I can’t seem to stop wanting.
14th September 2022
I’ve spent much of the last few weeks solely working on my book, Famous Last Questions—or trying to anyway. The more I felt like I was doing what I’ve always been meant to, the more restless I got. The closer I felt to producing some kind of truth in my writing, the more I checked my phone.
First Instagram, then Twitter, then LinkedIn, my fingers tapping the icons in the order they always do, deftly keeping a pulse on other people’s lives and desires.
This has been dangerous, to say the least. I was spiralling into a now-familiar pattern, which was most intense at the start of the pandemic. Being cooped up at home with no lines between work and family and self, technology infused into all these tracks of life, splitting them further into abstractions that distorted the real things. Wherever I looked on the internet, everyone was doing what I thought I could too—sometimes better than them, sometimes in wishful awe of the very idea. In my imagination, anything can happen.
I may stumble upon hidden but large reserves of talent, draw from them assiduously, and walk, practically overnight, into the inevitable fame and grandeur that I believed was—and still want to believe is—my destiny. I could also embarass myself any minute. Every Instagram story, every tweet, every post a potential means for people to discover that I’m not as cool or aware as I try to be, not as smart as I’d like them to think, and not as silly as I want them to know I am.
I am extremely silly.
Most days I want to upload videos of myself screeching. Or jumping off beds and in front of cars as they scramble to swerve away from me. Is that not art? It would have been shoved down your throat for free anyway. What is art?
Let’s talk about why those videos may have been funny. What is at all humourous about deliberately inconveniencing someone? Is it not, in fact, grotesque to think of deriving pleasure from possibly being a source of hurt? Let’s not even get into the class-caste-gender-religion dynamics of doing something like this in India. (Isn’t it privilege to even suggest this?) But my intentions would not have been to hurt.
In fact, to those who “get” it, it would’ve been funny for being precisely such an abnormal re-enactment of life: the way it tends to get under your skin when you least expect it, how it forcibly reminds you how little is in your control just when you think otherwise. “Cringe comedy” is a genre that rests on this very discomfort. In elevating for laughter what you’d rather cringe at, in awkwardness or horror or pain, it dissipates that very discomfort, and makes you think about your best response to life. You can’t always get what you want—and it may turn out to not be what you wanted anyway—and you may also, a lot of the times, get what you know you don’t want. So why douse yourself in the utter indignity and humiliation that being alive inevitably is, at least sometimes? Why not laugh instead, however conter-intuitive that feels at first?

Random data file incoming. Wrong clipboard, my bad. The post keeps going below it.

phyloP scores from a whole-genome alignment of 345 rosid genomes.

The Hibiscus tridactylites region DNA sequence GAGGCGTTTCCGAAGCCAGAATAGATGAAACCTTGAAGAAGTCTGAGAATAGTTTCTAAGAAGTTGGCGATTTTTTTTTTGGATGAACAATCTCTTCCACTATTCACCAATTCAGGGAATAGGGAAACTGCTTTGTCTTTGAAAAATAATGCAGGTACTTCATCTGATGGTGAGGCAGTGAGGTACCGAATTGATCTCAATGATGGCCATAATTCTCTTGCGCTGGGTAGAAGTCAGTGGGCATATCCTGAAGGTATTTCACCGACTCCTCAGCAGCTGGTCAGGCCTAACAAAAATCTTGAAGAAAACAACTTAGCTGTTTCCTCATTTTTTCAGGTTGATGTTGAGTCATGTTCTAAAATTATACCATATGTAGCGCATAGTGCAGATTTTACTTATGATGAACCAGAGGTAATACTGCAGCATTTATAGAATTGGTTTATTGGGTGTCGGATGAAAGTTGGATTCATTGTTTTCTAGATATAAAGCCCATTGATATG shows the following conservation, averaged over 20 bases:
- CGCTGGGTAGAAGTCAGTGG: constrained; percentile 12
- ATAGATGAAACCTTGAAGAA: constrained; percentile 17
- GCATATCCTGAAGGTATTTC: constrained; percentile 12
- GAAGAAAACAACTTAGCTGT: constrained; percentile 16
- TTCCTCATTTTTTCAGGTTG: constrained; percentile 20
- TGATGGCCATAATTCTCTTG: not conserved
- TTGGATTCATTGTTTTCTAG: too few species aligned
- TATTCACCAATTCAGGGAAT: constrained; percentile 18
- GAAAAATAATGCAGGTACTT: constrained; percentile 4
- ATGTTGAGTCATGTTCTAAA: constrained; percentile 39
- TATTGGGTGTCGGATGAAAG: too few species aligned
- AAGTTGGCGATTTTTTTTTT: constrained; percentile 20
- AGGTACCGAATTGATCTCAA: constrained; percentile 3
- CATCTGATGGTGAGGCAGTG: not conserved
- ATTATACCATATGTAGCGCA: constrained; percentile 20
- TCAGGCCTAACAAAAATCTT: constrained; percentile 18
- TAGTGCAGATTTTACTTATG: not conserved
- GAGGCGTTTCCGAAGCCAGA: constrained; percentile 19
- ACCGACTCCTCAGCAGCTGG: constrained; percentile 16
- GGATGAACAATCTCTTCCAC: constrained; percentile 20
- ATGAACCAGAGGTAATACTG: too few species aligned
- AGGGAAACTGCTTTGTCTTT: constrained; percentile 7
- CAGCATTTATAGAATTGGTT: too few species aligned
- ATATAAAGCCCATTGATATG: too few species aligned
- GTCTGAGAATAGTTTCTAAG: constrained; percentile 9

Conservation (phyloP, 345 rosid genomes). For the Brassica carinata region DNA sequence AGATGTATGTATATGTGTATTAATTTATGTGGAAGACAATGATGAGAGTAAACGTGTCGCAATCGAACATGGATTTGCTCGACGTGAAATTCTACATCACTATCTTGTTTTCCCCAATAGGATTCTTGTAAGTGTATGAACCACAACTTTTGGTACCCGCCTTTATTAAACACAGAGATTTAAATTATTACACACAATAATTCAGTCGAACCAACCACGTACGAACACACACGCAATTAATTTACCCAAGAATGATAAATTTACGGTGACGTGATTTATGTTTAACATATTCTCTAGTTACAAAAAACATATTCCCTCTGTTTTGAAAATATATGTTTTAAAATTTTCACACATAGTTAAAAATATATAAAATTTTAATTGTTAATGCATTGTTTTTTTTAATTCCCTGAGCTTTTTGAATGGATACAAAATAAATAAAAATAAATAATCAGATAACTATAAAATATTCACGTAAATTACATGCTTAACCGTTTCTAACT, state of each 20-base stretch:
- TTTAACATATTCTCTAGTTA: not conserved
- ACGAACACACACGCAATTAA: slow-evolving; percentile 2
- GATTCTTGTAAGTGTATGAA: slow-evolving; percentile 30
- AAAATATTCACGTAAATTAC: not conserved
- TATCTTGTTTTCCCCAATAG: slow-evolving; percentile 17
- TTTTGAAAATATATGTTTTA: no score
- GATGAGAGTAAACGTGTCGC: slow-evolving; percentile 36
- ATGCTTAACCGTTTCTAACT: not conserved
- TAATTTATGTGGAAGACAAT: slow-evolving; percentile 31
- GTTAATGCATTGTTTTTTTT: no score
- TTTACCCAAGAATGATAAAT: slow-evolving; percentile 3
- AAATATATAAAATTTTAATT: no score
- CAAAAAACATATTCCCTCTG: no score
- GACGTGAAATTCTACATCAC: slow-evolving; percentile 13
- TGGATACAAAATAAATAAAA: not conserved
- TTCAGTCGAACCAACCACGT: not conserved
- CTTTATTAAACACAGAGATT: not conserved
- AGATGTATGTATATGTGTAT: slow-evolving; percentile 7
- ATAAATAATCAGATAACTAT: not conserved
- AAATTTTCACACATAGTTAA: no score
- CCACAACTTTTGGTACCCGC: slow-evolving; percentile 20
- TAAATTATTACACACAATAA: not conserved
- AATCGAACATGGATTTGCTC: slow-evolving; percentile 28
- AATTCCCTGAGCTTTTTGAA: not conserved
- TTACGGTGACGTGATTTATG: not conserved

It has perhaps never felt counter-intuitive to me. I’ve been drawn to whatever subverts ideas of “good” and “normal” and “acceptable”. This is fine, you agree, but what if, you ask, somebody gets hurt as a result of such little jokes? Refer, then, to the intention, to the Andy Warhol quote above, to the nature of life: despite our best intentions and efforts, things may not go as planned. Is it our fault to have not known better? If we are making the same mistakes, again and again, perhaps it is time to apply some observational and inferential skills to course-correct. The better terms to use then are not “good” or “bad” or “evil” or “toxic”, but “skilled” and “unskilled”.
Even a man who keeps making the same mistake over and over—hurting either others or himself—is probably unskilled, not evil. That terminology makes reality easier for us to accept, it quells our anger enough that we may act, not unskillfully in turn, but skillfully even when we had reason not to. And why must we do that?
Because only skillful actions get the desired results, do they not? Be it our own happiness or peace or awareness or another’s, or both? And also because, when we have been unskillful—not evil or horrible or terrible—in the past, haven’t we been forgiven? (If not, you’re likely not reading this.) Haven’t we been given the chance to endlessly change ourselves, presumably for the better?
So who draws the line, for whom, and where?
I am perhaps writing about something else entirely by now. What I meant to say is this: I have been consumed by desire all over again, even though I am doing exactly what past-me thought I always wanted. I am not at rest. Now I have the desire to be someone funnier than me, to have many thousands of followers, to tweet better, be crazier, to feel freer.
And as I felt trapped in all this desire again, I recognized the source of my discomfort, this time, as always: it is me, myself, and I.
The mind has a proclivity for endlessly inventing meanings. Our brains are pattern-matching and -seeking. We create meanings, we get attached to them, and then we problematize our attachment to them. Where does it end?
We should read my book to find out.